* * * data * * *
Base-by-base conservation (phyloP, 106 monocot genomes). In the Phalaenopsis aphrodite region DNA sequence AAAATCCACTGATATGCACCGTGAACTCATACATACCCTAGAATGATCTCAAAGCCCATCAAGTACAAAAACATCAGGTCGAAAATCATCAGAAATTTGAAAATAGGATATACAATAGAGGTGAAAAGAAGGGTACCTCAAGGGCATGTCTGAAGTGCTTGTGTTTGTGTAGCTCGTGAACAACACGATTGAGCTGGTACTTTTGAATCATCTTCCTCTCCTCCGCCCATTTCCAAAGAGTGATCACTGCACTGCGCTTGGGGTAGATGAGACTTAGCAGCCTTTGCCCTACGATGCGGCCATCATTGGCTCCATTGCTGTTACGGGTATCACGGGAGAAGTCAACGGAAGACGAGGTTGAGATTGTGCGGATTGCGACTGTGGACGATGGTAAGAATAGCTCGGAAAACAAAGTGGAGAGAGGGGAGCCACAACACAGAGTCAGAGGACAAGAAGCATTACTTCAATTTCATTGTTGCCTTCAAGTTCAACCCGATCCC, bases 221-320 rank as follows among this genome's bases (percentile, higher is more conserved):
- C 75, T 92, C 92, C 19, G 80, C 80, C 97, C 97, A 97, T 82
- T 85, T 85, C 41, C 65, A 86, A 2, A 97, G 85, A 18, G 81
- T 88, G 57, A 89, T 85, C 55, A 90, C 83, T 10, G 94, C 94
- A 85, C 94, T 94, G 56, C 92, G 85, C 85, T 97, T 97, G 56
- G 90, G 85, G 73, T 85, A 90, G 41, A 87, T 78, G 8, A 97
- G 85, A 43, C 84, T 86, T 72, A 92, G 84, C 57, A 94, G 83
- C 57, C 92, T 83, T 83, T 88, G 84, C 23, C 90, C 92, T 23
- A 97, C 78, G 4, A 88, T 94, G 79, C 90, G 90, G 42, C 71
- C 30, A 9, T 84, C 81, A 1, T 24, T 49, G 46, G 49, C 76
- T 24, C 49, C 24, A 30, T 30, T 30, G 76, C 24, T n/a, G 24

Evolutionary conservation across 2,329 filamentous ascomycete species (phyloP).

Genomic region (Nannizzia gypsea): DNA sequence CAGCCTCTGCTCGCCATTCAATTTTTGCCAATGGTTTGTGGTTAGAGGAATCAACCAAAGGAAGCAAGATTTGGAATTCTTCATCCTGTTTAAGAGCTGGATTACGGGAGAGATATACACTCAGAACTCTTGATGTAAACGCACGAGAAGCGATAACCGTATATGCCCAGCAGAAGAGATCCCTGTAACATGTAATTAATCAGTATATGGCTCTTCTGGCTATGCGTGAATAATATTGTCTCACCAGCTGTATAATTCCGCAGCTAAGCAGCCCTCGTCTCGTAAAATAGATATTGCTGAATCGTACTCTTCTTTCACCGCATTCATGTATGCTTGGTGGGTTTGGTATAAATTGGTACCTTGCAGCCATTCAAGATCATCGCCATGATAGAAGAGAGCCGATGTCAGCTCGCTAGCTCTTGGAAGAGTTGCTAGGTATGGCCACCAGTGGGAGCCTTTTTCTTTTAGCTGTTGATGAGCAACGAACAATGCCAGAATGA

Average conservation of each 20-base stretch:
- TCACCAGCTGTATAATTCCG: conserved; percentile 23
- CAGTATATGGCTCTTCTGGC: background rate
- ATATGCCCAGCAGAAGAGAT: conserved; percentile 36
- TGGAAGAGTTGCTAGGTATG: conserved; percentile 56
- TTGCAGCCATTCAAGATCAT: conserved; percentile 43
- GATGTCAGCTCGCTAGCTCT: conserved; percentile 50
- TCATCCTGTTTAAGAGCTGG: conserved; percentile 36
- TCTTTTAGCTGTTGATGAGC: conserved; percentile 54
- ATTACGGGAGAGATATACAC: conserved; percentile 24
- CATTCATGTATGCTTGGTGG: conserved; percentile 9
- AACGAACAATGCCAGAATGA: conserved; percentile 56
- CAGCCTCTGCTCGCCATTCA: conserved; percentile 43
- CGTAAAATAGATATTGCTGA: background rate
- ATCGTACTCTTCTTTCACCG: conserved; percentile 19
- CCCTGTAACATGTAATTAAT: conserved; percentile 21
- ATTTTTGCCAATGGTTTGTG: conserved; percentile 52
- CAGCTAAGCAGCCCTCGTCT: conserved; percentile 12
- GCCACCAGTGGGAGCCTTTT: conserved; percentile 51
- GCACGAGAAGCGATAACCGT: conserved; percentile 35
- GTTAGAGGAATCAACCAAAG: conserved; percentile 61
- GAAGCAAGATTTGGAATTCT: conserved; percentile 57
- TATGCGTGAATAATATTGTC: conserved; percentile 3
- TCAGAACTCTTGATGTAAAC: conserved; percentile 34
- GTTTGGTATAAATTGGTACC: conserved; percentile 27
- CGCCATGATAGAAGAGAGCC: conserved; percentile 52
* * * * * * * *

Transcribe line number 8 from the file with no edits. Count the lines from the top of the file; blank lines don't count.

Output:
- C 57, C 92, T 83, T 83, T 88, G 84, C 23, C 90, C 92, T 23